For the past year, the Rev. Al Sharpton has been part of the small but growing campaign to press colleges to diversify the group of financial experts who manage their endowments.

“Colleges have huge endowment investments and they get federal funds,” Sharpton said recently from the Manhattan office of his National Action Network. “They have to be held accountable. You can't just talk about diversity among the student body and not diversify how you do asset management.”

The prominent civil rights leader is singling out Amherst College, a well-endowed school in western Massachusetts with a national reputation for student diversity, to release data on its endowment managers and to invest more dollars in minority-led funds. “How do you have this reputation as one of the most elite schools in the country, but you have an almost apartheid asset management?” he asked.

This relatively new branch of advocacy, Sharpton said, matches his racial and economic equity mission. “If you have diversified asset managers, they would not invest in projects that would be detrimental to the community,” he said.

In a Nov. 19 letter responding to Sharpton, the college’s chairman of the board, Andrew Nussbaum, said Amherst is conducting research and developing “diverse pipelines,” but because it’s early “quantitative metrics are not a useful source of information at this time.” The small college with 1,800 students has a $3.7 billion endowment.

Sharpton’s appeal to Amherst is part of a broader campaign to diversify college endowment managers. Leaders of that effort include former Massachusetts congressman Joe Kennedy, former Harvard Business School professor Steven Rogers and diversity officers on campuses around the country. So far the results have been limited.

A new study by Morgan Stanley helps explain why: 70 percent of white asset managers believe incorporating diversity into their investment decisions lowers returns. Activists dispute that conclusion.

“This should be a fiduciary question of performance, and studies show that diverse talent improves performance,” said Robert Raben, executive director of the Diverse Asset Managers Initiative, which promotes hiring more people of color and women to manage financial assets.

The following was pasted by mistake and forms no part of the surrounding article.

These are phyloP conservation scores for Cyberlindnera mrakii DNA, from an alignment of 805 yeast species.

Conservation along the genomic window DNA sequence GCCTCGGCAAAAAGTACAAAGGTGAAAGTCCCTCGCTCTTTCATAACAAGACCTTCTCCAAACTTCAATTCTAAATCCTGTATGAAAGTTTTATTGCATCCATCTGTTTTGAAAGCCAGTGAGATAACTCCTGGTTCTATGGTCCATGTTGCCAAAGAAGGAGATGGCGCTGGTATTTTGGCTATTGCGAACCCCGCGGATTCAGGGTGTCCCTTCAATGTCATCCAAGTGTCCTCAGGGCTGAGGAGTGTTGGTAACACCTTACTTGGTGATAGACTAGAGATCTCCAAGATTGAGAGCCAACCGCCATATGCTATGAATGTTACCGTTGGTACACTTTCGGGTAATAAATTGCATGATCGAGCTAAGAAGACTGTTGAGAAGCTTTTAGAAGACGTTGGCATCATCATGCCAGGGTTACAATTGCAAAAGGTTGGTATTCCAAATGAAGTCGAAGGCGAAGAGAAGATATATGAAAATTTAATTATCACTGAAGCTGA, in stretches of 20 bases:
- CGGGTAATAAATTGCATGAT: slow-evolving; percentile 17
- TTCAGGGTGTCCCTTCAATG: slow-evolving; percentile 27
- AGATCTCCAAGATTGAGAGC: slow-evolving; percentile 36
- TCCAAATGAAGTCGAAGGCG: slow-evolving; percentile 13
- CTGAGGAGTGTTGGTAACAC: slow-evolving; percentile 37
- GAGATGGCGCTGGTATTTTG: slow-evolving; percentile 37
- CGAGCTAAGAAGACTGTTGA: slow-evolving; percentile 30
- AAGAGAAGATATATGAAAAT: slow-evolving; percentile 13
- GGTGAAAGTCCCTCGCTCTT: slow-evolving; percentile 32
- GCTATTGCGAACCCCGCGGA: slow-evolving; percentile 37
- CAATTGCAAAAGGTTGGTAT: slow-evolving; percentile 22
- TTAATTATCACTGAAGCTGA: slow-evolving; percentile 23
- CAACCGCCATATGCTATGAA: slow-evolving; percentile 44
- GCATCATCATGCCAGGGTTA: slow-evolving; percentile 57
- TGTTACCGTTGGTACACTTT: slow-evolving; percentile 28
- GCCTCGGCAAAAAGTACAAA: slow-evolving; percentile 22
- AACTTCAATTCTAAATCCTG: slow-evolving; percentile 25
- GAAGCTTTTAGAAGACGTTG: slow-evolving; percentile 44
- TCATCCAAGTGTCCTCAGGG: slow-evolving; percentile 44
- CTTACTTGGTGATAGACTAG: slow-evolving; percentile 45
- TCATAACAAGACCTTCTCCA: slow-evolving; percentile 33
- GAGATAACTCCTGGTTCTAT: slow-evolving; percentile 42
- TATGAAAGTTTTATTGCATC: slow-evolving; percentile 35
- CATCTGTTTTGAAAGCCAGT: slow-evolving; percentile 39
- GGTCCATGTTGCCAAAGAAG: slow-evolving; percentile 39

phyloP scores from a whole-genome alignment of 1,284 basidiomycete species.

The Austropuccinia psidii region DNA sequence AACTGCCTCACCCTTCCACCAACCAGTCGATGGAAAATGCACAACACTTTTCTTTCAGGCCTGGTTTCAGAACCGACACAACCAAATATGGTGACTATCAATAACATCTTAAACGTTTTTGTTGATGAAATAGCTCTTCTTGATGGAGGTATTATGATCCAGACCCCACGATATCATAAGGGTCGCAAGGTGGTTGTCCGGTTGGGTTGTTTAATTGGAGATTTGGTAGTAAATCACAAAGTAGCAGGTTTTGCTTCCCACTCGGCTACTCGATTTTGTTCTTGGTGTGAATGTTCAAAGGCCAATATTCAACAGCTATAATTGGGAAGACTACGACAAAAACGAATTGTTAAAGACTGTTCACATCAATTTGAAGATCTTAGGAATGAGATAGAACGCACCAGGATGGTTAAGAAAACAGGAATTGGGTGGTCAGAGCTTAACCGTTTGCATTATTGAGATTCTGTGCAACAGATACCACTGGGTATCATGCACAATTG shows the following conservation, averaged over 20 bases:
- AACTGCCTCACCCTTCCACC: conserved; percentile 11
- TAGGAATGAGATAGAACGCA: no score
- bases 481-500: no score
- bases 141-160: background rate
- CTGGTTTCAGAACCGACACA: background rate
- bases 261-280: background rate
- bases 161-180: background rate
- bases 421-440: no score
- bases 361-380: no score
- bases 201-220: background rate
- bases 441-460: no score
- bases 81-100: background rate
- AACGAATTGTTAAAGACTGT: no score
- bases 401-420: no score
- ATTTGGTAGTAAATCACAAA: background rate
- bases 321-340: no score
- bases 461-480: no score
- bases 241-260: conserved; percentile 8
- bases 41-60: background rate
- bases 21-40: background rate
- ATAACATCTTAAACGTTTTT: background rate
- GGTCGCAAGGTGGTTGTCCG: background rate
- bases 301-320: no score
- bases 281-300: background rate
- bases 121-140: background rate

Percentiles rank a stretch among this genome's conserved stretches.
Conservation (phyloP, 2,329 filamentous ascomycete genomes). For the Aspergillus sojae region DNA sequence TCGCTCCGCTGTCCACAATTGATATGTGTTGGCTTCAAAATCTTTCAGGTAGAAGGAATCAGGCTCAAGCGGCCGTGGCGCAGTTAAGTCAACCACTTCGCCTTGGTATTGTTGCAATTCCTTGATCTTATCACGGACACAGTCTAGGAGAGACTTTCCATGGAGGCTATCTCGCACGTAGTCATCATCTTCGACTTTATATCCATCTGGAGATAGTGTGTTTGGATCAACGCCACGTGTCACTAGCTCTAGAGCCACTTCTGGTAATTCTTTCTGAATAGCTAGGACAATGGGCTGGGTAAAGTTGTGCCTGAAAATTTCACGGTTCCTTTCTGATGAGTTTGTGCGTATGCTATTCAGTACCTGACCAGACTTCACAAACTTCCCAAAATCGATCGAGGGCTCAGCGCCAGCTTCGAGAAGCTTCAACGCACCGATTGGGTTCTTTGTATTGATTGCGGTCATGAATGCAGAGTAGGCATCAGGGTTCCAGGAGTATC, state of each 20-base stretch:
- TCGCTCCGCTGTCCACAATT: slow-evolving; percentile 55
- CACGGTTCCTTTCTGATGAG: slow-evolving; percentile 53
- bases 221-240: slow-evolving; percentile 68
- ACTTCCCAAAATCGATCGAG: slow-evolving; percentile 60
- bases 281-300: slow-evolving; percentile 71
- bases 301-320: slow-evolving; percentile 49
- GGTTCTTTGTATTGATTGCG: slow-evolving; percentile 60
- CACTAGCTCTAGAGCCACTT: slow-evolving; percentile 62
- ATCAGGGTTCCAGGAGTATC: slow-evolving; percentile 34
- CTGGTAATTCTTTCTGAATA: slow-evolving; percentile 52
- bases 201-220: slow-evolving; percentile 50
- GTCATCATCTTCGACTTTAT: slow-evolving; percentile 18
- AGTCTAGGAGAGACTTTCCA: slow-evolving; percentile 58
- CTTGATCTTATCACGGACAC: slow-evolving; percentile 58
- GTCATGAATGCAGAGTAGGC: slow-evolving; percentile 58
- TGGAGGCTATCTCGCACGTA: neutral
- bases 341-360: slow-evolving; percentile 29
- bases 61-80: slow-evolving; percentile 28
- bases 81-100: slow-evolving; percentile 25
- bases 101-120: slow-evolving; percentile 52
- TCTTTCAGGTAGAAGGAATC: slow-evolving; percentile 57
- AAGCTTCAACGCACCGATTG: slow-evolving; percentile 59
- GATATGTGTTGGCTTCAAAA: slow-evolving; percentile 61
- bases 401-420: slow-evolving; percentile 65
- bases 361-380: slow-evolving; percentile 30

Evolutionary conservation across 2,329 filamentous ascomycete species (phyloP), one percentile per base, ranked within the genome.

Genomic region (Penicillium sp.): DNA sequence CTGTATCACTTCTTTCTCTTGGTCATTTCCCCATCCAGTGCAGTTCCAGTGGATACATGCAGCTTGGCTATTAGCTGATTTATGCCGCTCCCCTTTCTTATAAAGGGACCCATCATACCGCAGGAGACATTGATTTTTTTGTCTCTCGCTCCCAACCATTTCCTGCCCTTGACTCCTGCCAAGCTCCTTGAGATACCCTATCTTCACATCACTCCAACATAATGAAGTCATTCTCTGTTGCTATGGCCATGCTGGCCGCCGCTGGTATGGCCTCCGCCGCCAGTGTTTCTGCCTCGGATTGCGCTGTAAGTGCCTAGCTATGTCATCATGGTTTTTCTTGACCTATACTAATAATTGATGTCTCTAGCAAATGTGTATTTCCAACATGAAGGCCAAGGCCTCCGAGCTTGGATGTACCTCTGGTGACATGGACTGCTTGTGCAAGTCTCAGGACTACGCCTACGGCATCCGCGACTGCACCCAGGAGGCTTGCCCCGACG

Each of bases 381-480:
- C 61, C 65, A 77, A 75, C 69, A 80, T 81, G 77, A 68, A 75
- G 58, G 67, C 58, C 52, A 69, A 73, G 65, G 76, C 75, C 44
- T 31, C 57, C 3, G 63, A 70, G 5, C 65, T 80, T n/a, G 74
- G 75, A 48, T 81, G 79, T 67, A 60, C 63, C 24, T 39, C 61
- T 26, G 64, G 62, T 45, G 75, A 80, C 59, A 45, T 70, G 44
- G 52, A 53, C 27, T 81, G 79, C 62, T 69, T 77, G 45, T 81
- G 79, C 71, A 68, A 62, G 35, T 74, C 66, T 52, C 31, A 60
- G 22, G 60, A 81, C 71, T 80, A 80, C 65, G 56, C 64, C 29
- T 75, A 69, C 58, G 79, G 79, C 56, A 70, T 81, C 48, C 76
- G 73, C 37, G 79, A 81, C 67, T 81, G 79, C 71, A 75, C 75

“If the only Latina that you interact with at your hedge fund is the woman who comes in at 6 p.m. and empties your trash or takes care of your kids, it's very hard to imagine a Latina managing your $400 million fund,” Raben said.

Young adults file out a doorway, down stairs and onto a walkway at dusk.
FILE — Students walk out of Johnson Chapel at Amherst College in Amherst, Mass., Wednesday, April 24, 2019.
Jessica Hill AP

Since the murder of George Floyd, Raben says some top colleges — including Harvard, Georgetown and the University of California — have become more transparent about diversifying their endowment portfolios.

For example, Raben said Harvard Management Corporation has begun meeting with African American, Hispanic and Asian American investment managers about the school's $53 billion endowment, the country's largest, "We haven't seen a huge flow of dollars yet," he added. "I credit Harvard for now. I'm cautiously optimistic."

Other colleges have invested in minority-led funds.

“But not nearly enough,” Raben said. “A critical mass of universities at least are having a public conversation about whether or not they work with women and people of color in in their endowments.”

Paulette Granberry Russell, president of the National Association of Diversity Officers in Higher Education, said diversifying asset managers aligns with her group’s long-term goal of advancing racial equity beyond admissions and hiring.

“Those of us who lead this work on our campuses are typically advocating for a broader, more holistic view of the operations of an organization,” she said.

Internally, the group’s members are seeking to hold colleges accountable to their professed values.

“I think the goal is to stay focused on an objective, which is to be what institutions hold themselves out to be: organizations that value diversity, that value equity, that value inclusion,” Granberry Russell said.

While she admits a pipeline issue exists — white men own nearly 99 percent of asset management firms in the U.S. — she says colleges should scrutinize who’s represented and who’s not.

“There’s no reason for this in the 21st century,” she said.

For his part, Sharpton describes Amherst College’s response to his initial data request as “insulting.”

“No details,” he said. “That’s unacceptable.”

Sharpton says he intends to continue his fight — through elected officials and alumni — to force Amherst and other colleges to be more transparent.